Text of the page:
Network World reported a feature on the state of the Global Positioning System chips now making their way into mobile phones. Of course, location-based and context-based services, such as DriveAssist, are all the rage in anticipation of the plethora of now-developing services and their tiny per use fees.

In particular, the article highlights how Broadcom, NASA and mobile operators are coming together to enable a faster position lock-in. You remember that the GPS chip determines its position by extrapolating the delay between at least three different Low Earth Orbiting satellites in the GPS constellation. The trouble is that this takes time or as often happens in major metropolitan areas, one or more of the satellites is blocked or signal is weak.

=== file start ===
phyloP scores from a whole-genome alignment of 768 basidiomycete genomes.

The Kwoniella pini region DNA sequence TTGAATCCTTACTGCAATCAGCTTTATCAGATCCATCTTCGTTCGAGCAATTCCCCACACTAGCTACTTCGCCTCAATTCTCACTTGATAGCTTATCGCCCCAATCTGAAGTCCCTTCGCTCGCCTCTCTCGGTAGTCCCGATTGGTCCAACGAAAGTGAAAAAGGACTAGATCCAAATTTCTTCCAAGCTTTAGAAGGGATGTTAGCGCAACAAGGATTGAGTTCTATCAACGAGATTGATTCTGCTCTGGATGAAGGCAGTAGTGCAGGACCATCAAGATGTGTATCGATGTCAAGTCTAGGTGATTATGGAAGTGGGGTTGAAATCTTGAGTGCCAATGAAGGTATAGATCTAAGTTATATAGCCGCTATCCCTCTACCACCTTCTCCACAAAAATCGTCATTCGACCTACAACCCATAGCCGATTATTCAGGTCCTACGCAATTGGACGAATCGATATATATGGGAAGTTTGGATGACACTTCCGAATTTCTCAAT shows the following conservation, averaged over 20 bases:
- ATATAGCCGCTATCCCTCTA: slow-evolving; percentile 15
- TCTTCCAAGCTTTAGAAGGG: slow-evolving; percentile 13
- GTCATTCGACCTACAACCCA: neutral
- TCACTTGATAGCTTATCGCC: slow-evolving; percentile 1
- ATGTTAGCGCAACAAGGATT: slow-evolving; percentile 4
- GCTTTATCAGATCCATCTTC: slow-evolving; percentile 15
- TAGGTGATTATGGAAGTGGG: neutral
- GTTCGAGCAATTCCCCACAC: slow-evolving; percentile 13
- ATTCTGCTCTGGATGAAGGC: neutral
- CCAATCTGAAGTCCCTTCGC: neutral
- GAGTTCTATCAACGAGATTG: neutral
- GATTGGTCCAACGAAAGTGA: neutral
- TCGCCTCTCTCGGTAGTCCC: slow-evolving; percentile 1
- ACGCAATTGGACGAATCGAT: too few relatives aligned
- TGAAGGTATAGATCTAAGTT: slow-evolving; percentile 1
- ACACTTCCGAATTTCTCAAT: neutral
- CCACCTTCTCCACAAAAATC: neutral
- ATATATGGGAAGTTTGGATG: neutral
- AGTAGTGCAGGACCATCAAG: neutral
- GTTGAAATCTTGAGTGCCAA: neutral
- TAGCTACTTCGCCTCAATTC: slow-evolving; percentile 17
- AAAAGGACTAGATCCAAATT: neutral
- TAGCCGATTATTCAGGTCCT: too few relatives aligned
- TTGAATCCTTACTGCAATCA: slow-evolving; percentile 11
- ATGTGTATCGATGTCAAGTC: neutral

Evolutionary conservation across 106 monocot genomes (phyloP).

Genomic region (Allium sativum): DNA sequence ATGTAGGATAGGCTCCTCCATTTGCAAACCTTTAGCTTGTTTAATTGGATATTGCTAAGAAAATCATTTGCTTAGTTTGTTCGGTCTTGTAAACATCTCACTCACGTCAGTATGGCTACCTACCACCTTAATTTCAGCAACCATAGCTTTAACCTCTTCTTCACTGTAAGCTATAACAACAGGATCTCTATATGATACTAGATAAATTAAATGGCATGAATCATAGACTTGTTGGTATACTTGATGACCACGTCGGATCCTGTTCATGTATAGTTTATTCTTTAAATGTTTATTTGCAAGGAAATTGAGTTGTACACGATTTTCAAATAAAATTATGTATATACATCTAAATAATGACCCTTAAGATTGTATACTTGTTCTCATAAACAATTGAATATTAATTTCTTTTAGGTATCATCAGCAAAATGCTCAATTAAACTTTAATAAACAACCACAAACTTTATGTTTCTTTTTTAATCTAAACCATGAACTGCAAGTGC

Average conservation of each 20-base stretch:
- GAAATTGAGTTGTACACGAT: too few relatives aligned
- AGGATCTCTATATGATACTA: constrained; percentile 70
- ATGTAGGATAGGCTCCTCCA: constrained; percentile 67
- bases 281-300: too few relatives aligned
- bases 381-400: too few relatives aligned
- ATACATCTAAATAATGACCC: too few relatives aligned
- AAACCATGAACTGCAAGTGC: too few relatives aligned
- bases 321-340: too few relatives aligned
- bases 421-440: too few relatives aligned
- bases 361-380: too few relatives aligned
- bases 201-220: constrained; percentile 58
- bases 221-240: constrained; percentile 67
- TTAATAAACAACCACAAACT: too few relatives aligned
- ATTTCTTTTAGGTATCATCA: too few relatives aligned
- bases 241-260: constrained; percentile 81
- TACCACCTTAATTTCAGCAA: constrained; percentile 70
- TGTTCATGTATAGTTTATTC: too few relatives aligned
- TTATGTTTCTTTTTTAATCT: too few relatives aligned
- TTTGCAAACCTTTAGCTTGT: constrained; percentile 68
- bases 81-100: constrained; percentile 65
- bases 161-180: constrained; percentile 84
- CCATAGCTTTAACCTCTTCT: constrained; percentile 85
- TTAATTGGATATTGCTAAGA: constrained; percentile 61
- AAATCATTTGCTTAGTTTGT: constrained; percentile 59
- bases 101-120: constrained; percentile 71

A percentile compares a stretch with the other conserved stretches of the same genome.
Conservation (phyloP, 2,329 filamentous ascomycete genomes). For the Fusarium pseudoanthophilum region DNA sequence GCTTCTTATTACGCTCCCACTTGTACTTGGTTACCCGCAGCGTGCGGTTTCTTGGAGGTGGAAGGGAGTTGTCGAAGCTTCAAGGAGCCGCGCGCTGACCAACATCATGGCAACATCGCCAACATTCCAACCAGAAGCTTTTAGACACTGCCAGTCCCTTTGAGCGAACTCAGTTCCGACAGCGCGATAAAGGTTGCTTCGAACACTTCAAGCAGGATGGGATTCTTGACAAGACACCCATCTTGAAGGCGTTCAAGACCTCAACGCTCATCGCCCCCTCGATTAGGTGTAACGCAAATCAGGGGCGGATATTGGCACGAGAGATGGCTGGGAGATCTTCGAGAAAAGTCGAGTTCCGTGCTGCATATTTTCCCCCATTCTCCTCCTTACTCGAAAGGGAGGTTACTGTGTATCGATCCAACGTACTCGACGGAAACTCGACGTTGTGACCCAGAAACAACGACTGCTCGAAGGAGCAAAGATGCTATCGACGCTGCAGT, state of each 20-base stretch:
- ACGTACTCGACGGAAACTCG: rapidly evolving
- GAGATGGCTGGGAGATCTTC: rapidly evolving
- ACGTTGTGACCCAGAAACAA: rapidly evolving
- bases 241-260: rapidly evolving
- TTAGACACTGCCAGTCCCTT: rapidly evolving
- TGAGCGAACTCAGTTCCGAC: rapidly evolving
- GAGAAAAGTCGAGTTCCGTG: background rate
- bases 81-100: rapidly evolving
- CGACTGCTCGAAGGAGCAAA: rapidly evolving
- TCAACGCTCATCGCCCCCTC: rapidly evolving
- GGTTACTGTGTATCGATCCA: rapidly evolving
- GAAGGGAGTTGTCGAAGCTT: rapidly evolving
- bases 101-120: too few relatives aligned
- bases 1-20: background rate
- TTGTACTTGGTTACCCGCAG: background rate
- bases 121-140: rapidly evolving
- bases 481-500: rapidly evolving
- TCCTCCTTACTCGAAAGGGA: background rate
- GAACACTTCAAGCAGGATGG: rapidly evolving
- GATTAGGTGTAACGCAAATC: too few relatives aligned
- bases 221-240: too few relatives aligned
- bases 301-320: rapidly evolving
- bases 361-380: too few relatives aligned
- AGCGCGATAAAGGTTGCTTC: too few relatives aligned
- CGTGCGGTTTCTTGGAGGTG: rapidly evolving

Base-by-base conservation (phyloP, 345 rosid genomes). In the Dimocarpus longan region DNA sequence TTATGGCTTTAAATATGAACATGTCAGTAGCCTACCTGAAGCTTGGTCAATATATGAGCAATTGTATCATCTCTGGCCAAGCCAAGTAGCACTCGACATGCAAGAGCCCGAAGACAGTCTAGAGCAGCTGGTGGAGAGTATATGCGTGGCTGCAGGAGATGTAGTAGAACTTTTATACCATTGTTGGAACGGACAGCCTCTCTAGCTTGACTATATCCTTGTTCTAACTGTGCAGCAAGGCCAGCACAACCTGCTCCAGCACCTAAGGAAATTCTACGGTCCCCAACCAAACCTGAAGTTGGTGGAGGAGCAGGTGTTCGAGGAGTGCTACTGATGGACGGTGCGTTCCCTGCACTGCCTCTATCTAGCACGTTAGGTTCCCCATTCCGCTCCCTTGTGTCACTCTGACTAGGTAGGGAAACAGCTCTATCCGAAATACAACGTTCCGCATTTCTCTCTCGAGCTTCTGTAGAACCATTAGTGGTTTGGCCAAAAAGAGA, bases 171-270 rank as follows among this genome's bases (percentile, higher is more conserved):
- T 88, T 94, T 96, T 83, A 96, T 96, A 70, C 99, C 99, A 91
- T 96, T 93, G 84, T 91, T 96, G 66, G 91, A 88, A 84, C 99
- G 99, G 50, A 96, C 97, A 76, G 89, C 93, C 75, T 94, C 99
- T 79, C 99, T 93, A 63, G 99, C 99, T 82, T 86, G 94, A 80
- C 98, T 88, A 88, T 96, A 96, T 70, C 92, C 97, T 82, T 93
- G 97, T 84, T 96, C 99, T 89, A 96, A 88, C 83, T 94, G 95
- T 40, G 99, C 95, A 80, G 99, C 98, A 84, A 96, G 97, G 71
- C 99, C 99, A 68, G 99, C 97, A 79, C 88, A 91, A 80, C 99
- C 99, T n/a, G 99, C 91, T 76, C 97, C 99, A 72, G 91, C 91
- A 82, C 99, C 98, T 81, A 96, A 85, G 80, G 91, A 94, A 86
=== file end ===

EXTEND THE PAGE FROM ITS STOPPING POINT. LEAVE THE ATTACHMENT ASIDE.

The NASA Global Differential GPS System, the StarFire Network, Xypoint, Andrew Wireless Solutions and Broadcom's WorldWide Reference Network are several such examples of innovative services that accelerate the chips' ability to detect its location. In the case of the Broadcom WWRN, the chip does a data dip to one of two servers which have realtime information on some 28 satellites in orbit. This process cuts the search time to ~ 20 seconds from 2 minutes.

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